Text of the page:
For those of you who don't know a three sheet is the size of three one sheets. A one sheet measures 27 x 41, so a three sheet is 41x 81.
This poster came in pretty wrecked. It had chunks missing from it and pieces of tape holding other parts of it together. We do a lot of tape removal, hence why we are always cautioning people that there is no such thing as archival tape.
|Pictured: The poster with tape along the fold lines, holding it together.|
Aaron, our airbrusher, is also a master at tape removal. Using a heat gun to loosen the adhesive he slides a sharpened palette knife under the tape to peel it off the poster without causing undo damage. There is usually a sticky residue left behind that we use some solvent to loosen and the scrape off with a razor blade.
|Pictured: Aaron spreading the larger of the two pieces of the poster out to ascertain where all the tape is.|
|Pictured: Aaron using a heat gun, not a hair dryer, to loosen the tape from the poster.|
|Pictured: This was just too cute not to include, I am always reminding everyone to smile so it was nice to get a candid shot!|
There are many different kinds of tape, some of which are water soluble and easier to remove during the mounting process. And as is typical for pieces with tape, this one had several different kinds on it. But once Aaron had gotten everything but the water soluble tape off it went into the conservation department to be linen backed.
|Pictured: The poster after the tape has been removed. The fold you can see is on the interior because the exterior fold was only held together with tape.|
|Pictured: The brown tape is water soluble.|
Robin prepped the linen and masa substrate, while Gabe started on the larger of the two panels. He wet down the front, then the back and used a special soap solution to help remove any toxins from 60 plus years of life.
|Pictured: Robin laying the masa on top of the linen.|
|Pictured: Gabe beginning to wash the lower part of the poster.|
|Pictured: Gabe flipping the poster over. For those of you joining us after the Collider article, this is our very large garage where all the magic happens!|
The poster is manipulated between two pieces of Mylar, but in order to get it wet we have to unroll the Mylar. When we unroll it small edges often want to stick to it. So both Gabe and Robin, who began washing the top section, had to keep their eyes peeled for small pieces of the poster lifting.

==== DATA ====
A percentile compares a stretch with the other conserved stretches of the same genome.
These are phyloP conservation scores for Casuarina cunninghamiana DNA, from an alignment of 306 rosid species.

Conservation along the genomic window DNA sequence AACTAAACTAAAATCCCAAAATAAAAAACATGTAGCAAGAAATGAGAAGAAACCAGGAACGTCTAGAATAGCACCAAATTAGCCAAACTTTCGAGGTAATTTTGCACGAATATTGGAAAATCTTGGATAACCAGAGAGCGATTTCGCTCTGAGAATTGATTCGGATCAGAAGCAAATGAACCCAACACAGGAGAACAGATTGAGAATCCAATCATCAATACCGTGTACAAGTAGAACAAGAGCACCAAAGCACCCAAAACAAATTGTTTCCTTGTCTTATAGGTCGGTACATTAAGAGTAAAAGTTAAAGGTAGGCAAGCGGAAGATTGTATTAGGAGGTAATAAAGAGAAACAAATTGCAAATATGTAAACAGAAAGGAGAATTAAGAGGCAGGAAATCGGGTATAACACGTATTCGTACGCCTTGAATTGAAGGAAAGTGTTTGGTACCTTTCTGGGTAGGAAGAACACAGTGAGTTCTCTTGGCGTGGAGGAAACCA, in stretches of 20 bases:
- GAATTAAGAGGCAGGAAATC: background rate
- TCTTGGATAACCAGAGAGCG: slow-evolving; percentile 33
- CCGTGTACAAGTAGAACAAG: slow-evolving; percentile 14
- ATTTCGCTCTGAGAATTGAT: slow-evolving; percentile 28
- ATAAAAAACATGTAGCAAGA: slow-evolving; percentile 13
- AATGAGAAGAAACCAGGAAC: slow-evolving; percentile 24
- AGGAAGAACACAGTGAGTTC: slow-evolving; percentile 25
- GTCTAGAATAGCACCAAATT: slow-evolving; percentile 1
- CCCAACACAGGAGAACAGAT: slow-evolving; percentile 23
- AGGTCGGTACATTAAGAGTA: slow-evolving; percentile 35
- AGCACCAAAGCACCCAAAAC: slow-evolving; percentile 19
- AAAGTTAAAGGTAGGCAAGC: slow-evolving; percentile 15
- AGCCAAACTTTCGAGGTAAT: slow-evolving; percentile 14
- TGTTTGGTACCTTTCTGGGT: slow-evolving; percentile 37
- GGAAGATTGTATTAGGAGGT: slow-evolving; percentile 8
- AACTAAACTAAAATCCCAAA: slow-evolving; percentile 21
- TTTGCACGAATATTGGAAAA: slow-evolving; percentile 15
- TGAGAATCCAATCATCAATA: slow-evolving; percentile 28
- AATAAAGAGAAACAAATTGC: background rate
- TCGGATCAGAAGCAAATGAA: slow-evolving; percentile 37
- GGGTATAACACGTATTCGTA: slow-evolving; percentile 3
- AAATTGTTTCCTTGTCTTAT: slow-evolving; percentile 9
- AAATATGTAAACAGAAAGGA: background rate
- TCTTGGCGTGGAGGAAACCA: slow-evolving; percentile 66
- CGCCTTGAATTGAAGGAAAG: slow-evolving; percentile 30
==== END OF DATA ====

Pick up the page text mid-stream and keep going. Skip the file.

|Pictured: Gabe peeling a piece of the poster off the Mylar.|
|Pictured: Robin having the same issue as Gabe. This poster did not want to cooperate.|
With posters that come in sections, there is always an overlap where one poster sits on top of the other. In this case the lower portion sat on top of the upper, so we had to mount the top section first in order for the image on the two sheets to line up correctly.
|Pictured: Here is the first section laying on the substrate with the Mylar still on top.|
While Robin mounted the top portion, Gabe spread glue on the back of the lower panel. To do this we flip the poster face down on top of a piece of Mylar so that when the glue is on we can lift the poster up with the Mylar on the front and move it over to the frame.
|Pictured: Gabe spreading glue on the back of the lower section. This is a great picture because of the two Marilyn Monroe 6 sheets (twice as large as the poster we are featuring here) that you can see in the background.|
|Pictured: Gabe and John moving the lower section over to the frame. Pretty cool to see the poster with the light coming through it.|
Things move pretty quickly while we are mounting a poster, however once the whole poster is on the linen we can step back and take a breath. This is the point when we make sure that the image lines up in the overlap and we put in small pieces of the poster that Aaron managed to save during tape removal, but were put aside until the end of the mounting process.
|Pictured: John straightening the overlap so that the image lines up.|
|Pictured: Gabe squeegeeing the poster and Mylar so that the poster evenly adheres to the substrate. Another great shot of Marilyn in the background.|
|Pictured: John removing the Mylar and making sure that the paper does not lift up withe the Mylar.|
|Pictured: Robin putting in a couple of stray pieces of the poster.|
So, here is the poster after mounting. You can see that there is some paper missing, but you'll have to check back tomorrow for the conclusion of this poster's restoration.
It should be noted that several crucial steps in our process have been omitted. If you have any questions please feel free to contact us via email at email@example.com or by phone at 818.882.1214. Also check out our websites: http://www.postermountain.com and http://www.lapapergroup.com/. Please feel free to leave comments or questions on the blog!